Dead Sea Receding by 3 Feet a Year, Report Says
As the beleaguered body of water dries up, the environmental and economic consequences are dire
With a coastline shared by Jordan, Israel and the Palestinian territories, the Dead Sea is known as a tourist destination for its breathtaking landscapes, the natural mineral content in its water, which is used for medicinal and cosmetic purposes and for being the lowest point on earth, at 430.5 meters (1,477 miles) below sea level.
Recent years have also seen an increase in the formation of sinkholes near the Dead Sea area, causing the collapse of roads, structure and the land itself. According to a 2017 article in the Journal of Geophysical Research, more than 6,000 sinkholes have formed in the area over the past 25 years.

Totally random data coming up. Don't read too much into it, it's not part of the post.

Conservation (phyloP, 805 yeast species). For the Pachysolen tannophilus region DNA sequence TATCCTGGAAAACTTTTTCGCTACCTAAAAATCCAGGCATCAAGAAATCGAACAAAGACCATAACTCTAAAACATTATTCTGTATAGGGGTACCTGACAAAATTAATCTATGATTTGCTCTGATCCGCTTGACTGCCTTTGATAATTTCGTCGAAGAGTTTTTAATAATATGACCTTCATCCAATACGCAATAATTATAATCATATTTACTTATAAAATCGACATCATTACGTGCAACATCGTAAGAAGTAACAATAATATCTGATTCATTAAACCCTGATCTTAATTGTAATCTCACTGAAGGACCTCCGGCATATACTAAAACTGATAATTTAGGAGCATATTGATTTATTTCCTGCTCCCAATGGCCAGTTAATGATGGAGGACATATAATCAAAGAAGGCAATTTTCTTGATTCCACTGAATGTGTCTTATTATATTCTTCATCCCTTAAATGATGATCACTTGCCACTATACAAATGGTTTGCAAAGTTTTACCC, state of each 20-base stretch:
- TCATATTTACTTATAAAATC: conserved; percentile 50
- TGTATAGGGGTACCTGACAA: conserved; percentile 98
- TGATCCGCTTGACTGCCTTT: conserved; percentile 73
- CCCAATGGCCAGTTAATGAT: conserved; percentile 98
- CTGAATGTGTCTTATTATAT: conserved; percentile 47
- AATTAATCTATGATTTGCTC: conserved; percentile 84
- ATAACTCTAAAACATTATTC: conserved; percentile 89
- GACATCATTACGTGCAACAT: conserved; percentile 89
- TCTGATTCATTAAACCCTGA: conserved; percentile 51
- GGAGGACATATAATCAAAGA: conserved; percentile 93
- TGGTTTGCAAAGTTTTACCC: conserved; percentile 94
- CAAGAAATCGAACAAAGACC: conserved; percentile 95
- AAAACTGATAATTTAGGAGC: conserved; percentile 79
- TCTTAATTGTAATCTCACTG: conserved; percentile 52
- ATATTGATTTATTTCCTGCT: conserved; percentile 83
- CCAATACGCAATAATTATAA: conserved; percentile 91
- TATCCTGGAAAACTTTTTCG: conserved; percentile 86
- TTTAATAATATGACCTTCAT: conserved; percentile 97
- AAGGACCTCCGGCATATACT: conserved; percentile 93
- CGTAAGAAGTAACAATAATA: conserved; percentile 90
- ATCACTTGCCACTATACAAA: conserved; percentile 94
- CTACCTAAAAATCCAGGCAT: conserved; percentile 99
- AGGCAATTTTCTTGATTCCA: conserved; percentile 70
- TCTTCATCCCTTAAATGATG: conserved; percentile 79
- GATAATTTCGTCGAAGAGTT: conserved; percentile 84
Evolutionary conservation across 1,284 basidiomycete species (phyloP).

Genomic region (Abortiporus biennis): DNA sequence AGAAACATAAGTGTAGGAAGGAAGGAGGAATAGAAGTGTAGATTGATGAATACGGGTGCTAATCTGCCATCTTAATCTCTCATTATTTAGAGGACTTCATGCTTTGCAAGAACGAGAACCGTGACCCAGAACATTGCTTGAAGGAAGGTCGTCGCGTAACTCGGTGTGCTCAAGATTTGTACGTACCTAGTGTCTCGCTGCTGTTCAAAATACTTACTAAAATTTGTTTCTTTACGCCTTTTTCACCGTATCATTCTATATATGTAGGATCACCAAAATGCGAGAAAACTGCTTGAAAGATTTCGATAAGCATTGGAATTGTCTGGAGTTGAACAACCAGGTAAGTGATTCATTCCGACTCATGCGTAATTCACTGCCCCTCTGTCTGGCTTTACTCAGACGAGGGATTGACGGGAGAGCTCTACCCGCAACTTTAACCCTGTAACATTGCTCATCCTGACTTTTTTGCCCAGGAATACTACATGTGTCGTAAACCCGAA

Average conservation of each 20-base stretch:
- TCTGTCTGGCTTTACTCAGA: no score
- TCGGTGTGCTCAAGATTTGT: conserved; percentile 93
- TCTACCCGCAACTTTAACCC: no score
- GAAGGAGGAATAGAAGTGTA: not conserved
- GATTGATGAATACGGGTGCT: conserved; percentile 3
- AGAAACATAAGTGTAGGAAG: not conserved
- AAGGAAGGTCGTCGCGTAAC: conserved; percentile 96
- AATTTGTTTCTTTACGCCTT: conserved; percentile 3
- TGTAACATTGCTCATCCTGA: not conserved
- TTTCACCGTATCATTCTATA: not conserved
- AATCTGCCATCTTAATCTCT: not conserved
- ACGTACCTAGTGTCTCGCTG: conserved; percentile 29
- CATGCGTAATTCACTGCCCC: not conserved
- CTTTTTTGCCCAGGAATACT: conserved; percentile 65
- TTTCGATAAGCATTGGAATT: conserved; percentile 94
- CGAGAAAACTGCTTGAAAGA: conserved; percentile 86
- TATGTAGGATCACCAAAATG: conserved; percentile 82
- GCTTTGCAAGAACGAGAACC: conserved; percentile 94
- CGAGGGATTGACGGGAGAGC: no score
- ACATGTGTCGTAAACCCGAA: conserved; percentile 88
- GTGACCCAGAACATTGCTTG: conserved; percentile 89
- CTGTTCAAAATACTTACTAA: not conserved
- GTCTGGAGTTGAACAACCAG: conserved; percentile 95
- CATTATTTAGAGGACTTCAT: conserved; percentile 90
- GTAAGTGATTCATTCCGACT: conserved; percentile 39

Earlier this month, the Israeli government set up an inter-ministerial team to address the Dead Sea crisis.
In January, a team from the Israeli Ministry of Finance recommended that mineral harvesting continue regardless of the environmental damages, citing monetary benefits.
The report by the ministry also addressed other environmental issues including increases in power consumption, which has nearly doubled in Israel in the past 20 years, and waste generation which stands at an average of 2 kg (about 4.5 pounds) per capita a day.